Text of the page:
Costs include a one-time, non-refundable $50,000 "onboarding" fee, monthly rent that would be about $4,600 and a share of revenue that has yet to be determined. There would also be a fluctuating monthly fee for operational costs, which are likely to be around $4,500 per month, Fraser said.

The operational costs would include janitorial services, hydro and other expenses, he explained.

Critics of this option include Joseph Richard Group CEO Ryan Moreno and Glowbal Group CEO Emad Yacoub.

Yacoub told BIV that he thinks those fees are far too high.

“It’s a rip-off,” he said, before zeroing in on the one-time fee as being particularly high.

One-time fees that are many tens of thousands of dollars are common when entrepreneurs buy fast-food franchises from well-known brands.

Yacoub said that brand recognition would not be present in the case of the unknown Club Kitchen.

“I feel sorry for the poor chefs putting in $50,000 of their own, hard cash, because at the end of the day, with that price tag, they’re going to be working for the landlord.”

Yaboub has temporarily shuttered his Nosh restaurant at Telus Garden, but he said that were he to sell the business, the price would likely be in the $100,000 range, and the sale would come with all needed equipment. Rent for the space is about $15,000 per month.

That business, he said, would at least be something that a young entrepreneurial chef could sell in the future to recoup the capital outlay.

Another option, Yacoub said, would be to lease empty space that was formerly a restaurant.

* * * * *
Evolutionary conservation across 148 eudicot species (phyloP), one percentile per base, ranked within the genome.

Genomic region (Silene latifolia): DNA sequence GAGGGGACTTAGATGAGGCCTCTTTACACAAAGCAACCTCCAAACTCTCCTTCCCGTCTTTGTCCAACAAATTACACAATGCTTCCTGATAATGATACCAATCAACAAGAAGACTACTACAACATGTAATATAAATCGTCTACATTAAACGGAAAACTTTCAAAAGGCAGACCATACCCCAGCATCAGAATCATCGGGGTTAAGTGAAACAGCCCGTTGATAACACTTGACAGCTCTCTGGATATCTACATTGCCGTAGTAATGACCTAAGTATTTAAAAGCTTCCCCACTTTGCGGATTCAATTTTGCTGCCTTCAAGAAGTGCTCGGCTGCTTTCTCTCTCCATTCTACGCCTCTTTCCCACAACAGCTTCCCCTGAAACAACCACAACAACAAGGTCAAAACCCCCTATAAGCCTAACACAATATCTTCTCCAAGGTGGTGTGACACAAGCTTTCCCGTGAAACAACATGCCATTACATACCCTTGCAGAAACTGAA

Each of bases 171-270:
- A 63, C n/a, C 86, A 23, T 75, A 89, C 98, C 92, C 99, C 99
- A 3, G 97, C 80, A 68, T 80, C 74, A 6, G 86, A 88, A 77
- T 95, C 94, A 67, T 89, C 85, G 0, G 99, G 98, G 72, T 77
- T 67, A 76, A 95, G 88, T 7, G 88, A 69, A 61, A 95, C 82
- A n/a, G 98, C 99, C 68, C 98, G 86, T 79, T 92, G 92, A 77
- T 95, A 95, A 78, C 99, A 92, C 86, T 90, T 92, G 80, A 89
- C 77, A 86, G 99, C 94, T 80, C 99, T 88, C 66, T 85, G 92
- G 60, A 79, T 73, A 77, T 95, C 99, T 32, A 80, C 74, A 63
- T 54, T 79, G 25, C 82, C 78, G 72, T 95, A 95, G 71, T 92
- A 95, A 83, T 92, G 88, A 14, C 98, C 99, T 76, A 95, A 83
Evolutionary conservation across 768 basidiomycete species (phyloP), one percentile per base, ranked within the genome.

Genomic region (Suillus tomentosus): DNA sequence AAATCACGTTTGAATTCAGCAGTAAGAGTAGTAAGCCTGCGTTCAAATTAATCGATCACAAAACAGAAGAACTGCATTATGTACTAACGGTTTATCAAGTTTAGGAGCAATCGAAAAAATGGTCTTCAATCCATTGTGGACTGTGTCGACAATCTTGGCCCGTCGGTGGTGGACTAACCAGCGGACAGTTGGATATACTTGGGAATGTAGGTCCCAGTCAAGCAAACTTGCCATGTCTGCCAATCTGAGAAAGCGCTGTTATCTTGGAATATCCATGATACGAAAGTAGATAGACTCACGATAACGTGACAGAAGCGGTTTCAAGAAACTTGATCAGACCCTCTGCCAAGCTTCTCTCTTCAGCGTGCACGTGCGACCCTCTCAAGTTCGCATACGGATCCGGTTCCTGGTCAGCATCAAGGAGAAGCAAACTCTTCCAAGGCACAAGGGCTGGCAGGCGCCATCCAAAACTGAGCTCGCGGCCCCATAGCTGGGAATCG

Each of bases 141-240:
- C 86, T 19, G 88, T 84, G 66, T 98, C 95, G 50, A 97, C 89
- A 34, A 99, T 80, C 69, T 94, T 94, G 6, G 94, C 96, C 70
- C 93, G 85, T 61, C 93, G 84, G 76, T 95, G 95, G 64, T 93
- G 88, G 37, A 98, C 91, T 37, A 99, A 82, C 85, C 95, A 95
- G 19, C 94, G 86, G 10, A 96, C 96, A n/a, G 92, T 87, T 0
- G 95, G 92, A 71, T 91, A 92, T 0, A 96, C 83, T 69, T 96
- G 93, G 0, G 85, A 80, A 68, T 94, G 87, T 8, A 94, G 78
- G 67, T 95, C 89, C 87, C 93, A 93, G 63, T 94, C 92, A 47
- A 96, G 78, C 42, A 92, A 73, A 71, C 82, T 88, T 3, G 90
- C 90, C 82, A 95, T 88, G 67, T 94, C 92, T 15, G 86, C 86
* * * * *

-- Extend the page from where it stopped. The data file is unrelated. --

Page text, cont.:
Yacoub estimated that the former Johnny Rockets location at 2538 Oak Street, at West Broadway, is about 2,000 square feet. It would cost about $75,000 to put in new stoves, and furniture, and would have a monthly rent of about $14,000, Yacoub said.

“Two young chefs could partner together for $100 grand and they could build a dream restaurant,” he said.

“There’s lots of spaces like this in the city for lease.”

Moreno agreed with Yacoub that Vancouver has plenty of empty spaces where there used to be restaurants, and that many of them are in prime locations.

He told BIV that while he did not know all the details in the Club Kitchen proposal, he also thought the fee structure sounded high.

One thing to keep in mind, he said, is that marketing is important if you have a start-up brand. Simply being in a location with 12 other restaurants is not going to bring in business.

“How would I know to order from your ghost kitchen?” he asked.

“Vancouver has restaurants, great cafes, small boutique bakeries, and on top of that, we’ve got food trucks, kiosks and street vendors.”

Moreno runs 24 bricks-and-mortar restaurants under more than a dozen brands, and he has a significant delivery business.

While he likes both the bricks-and-mortar and the delivery-focused hospitality sectors, he said that one disadvantage with having a delivery-primary business is that there is almost no alcohol sales. It is those sales that have the highest profit margins.

Moreno advises aspiring chefs who want to run their own business to work in an established restaurant first in order to fully understand the business.

Once they have done that, if they want to open a restaurant, he suggests either leasing a former restaurant’s space, or buying an existing restaurant.

“For the amount of money [that Club Kitchen is expecting to charge], there are a few options that would be as risky – whether you consider that high or low risk – and be a lot more fruitful and sustainable.”